We use the term Swiss cheese for a certain kind of cheese with holes in it. In other countries, and in Switzerland too, this cheese is known as Emmentaler, because it was first made during the fifteenth century in the Emmen Tal, a valley in Switzerland.
Did you know that little of the Swiss cheese we eat in the United States actually comes from Switzerland?
In an average year, some 60 million pounds of Swiss cheese are imported by the United States, but only about 11 percent of that cheese comes from Switzerland. Much of our imported Swiss comes from Finland and Denmark, and many other countries produce it, including the United States.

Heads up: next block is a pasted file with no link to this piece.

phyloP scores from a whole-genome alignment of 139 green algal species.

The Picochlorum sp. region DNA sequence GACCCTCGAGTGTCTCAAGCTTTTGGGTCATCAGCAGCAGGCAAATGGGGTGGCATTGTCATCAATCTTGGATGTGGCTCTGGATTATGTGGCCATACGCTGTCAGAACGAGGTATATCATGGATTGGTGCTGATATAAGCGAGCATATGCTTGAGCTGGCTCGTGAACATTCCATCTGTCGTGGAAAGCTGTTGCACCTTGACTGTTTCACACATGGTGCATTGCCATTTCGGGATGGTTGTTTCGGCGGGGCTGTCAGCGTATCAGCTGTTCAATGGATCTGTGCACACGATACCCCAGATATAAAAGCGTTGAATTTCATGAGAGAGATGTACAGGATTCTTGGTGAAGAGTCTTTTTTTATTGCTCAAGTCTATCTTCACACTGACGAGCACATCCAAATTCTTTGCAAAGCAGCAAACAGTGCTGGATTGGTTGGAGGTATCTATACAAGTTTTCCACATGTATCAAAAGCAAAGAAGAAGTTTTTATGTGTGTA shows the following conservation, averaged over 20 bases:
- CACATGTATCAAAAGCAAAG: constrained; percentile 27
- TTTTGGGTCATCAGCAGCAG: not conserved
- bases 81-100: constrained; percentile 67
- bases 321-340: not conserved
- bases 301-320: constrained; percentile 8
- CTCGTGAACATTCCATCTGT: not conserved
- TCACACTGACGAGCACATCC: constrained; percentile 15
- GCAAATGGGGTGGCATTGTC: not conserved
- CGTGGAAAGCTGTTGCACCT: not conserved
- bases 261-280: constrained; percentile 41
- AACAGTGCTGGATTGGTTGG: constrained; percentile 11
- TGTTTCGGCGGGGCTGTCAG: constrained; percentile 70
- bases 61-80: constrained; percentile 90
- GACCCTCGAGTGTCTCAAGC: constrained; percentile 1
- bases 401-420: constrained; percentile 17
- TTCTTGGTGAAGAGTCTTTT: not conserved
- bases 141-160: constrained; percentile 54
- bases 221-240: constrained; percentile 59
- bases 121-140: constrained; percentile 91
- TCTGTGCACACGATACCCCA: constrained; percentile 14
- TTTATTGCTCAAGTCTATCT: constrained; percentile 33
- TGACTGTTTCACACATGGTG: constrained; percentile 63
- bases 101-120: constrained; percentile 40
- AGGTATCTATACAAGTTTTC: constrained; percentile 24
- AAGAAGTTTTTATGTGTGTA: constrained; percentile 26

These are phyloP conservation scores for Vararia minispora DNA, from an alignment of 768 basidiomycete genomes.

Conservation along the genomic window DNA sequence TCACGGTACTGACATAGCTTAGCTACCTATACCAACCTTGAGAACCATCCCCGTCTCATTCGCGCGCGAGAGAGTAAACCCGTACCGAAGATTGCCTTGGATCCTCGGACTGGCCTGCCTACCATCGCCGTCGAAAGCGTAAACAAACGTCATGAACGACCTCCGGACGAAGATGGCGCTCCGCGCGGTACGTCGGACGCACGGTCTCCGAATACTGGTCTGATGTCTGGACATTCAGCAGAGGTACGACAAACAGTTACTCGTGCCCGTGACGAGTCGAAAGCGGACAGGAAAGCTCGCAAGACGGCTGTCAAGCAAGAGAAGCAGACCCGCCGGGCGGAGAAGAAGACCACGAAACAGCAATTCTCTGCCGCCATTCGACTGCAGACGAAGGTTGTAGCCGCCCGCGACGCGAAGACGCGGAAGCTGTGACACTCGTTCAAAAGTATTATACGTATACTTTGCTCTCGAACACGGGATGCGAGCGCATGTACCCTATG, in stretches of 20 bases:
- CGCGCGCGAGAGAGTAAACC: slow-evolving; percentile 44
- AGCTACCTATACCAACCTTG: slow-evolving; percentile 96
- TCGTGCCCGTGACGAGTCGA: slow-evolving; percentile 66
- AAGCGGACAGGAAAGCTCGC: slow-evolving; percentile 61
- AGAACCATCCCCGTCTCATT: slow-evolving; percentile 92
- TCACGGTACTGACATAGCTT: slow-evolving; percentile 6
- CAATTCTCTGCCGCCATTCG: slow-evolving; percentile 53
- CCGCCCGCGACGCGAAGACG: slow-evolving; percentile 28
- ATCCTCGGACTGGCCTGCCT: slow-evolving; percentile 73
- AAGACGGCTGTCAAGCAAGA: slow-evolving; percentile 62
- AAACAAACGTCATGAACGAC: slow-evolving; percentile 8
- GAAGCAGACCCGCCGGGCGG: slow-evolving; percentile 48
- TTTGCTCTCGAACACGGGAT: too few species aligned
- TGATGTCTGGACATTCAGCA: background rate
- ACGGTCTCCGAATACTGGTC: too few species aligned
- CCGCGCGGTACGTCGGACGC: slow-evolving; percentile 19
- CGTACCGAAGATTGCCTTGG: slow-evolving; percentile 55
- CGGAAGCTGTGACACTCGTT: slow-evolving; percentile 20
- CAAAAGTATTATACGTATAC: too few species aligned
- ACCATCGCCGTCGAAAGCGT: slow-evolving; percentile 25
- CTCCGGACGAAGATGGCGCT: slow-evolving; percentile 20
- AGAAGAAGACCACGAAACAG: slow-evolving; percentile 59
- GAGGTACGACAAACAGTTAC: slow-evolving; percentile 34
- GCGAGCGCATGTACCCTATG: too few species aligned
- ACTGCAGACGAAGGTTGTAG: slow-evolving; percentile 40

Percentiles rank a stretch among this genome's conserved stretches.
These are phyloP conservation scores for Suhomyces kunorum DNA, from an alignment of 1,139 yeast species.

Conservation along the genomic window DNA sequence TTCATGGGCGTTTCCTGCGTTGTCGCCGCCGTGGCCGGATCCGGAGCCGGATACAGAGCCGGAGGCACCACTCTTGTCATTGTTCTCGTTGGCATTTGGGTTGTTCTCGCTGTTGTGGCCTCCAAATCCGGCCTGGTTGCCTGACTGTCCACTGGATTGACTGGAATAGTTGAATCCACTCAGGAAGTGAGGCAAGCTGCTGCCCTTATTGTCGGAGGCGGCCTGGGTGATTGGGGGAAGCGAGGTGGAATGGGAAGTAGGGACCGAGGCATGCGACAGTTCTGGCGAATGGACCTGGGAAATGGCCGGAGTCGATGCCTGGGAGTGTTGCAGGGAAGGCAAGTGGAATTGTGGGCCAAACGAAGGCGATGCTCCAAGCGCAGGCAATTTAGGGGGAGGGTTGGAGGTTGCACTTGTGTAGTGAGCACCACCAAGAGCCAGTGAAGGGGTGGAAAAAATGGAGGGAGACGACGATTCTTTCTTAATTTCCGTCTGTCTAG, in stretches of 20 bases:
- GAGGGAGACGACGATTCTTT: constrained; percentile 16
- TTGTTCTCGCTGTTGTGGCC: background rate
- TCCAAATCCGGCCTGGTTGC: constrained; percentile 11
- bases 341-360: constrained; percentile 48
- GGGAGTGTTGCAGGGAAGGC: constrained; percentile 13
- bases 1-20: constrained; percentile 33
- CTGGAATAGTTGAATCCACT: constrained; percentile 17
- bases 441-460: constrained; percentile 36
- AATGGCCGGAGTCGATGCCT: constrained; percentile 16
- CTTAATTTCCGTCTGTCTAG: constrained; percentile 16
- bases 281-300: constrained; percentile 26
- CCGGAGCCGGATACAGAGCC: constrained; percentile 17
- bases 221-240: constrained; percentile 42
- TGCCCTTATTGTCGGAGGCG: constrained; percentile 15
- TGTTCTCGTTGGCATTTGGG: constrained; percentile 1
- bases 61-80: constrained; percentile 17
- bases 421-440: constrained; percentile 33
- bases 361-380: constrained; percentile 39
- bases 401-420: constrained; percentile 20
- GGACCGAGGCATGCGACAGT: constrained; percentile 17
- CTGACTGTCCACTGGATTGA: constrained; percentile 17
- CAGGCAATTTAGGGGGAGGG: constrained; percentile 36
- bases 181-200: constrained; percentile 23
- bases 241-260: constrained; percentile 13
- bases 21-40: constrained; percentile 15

The holes in Swiss cheese are caused by the mold cultures used to produce the cheese. Gases given off by the molds form small holes in the cheese, which enlarge as the cheese “rises” while curing.
Swiss cheese is usually shipped in gigantic wheels. The average weight of one of these wheels is 160 pounds! Swiss cheese-makers once had to pay a highway tax.
The tax was based on how many cheeses they carried, not the total weight of their cheese. So to save money, the Swiss made their cheese in huge wheels.